Since the start of the COVID-19 pandemic, everyone from politicians to reporters to ordinary Americans have been talking about drug treatments, vaccines, and the Federal Drug Administration (FDA) approval process. These discussions have centered on vaccine developments by well-known pharmaceutical giants such as Pfizer and AstraZeneca as well as emerging startups like Moderna Therapeutics and BioNTech.
Almost a decade ago, lawmakers and regulators took steps to improve capital access for startups by easing the regulatory requirements for publicly selling stock. Under the Jumpstart Our Business Startups (JOBS) Act of 2012, Congress and the Securities and Exchange Commission (SEC) significantly reduced … Read more
The growing compensation gap between CEOs and rank-and-file employees has generated considerable debate about potential adverse consequences at both the firm and societal levels. Despite interest in the topic, assessing vertical pay disparity has been difficult due to the lack of public disclosure about employee compensation.
While companies have long reported top-executive pay, transparency on employee compensation was recently enhanced when the SEC adopted the CEO Pay Ratio Rule requiring most reporting companies to provide new disclosures of the median employee’s pay and a ratio comparing the CEO’s compensation with this value. For example, if the CEO and median … Read more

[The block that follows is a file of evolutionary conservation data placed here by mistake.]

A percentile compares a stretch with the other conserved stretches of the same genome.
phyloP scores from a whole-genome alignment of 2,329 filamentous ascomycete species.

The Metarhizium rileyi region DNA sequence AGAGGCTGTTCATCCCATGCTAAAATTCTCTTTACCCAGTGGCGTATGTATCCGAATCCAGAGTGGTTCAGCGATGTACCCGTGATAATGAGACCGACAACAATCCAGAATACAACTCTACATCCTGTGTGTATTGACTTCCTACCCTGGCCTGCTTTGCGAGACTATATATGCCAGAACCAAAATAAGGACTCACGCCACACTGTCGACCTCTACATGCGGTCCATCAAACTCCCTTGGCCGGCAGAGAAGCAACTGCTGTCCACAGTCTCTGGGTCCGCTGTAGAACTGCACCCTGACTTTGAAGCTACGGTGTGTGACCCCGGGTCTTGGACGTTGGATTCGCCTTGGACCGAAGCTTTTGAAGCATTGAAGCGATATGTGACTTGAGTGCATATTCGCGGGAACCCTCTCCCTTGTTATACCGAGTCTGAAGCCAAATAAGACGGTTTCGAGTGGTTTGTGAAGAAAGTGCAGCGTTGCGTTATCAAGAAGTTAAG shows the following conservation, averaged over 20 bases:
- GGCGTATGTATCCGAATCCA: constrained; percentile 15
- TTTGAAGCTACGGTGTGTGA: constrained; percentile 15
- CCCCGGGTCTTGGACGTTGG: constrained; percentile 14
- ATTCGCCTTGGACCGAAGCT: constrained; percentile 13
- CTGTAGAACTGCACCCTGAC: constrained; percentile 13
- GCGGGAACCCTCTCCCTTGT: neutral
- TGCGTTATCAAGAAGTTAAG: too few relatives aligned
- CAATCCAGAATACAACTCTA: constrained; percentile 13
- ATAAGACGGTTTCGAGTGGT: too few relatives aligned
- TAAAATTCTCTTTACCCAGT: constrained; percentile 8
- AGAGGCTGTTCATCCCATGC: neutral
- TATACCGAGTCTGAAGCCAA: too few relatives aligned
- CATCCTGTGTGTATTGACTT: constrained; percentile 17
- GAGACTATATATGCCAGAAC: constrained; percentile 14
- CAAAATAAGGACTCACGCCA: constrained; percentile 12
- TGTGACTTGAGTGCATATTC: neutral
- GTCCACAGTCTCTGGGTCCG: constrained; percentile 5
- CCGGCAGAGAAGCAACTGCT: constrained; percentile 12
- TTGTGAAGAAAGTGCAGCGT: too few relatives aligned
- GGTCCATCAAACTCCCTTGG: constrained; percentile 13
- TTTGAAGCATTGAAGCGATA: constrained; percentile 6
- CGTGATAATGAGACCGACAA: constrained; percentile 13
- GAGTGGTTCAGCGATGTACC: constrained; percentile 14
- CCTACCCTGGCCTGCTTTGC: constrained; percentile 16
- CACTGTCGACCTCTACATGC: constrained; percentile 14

In their recent article, Jeff Schwartz and Alexandra Nelson critique the Securities and Exchange Commission’s cost-benefit analysis accompanying the Conflict Minerals Rule. This rule requires public companies using conflict minerals in their production to annually disclose whether the minerals come from certain war-torn areas such as the Democratic Republic of Congo. Schwartz and Nelson contend that the SEC’s estimate of $3-4 billion in compliance costs was grossly overstated due to numerous flaws. They point to early evidence estimating actual compliance costs at $710 million to support their criticism. The article also chastises the SEC for failing to quantify expected … Read more
Four years ago, the SEC set out to improve its cost-benefit approach in rulemaking. After enduring a series of judicial setbacks (e.g., Business Roundtable v. SEC) and criticisms from the Members of the Senate Banking Committee, the SEC conducted an introspective review to identify weaknesses and inconsistencies in its economic analysis process. This assessment resulted in the March 2012 publication of a memorandum (hereafter, the ‘New Guidance’) that formulates how the SEC would conduct cost-benefit analysis moving forward.
The New Guidance mandates that every SEC economic analysis must include: (i) a stated need for rulemaking; (ii) a well-defined … Read more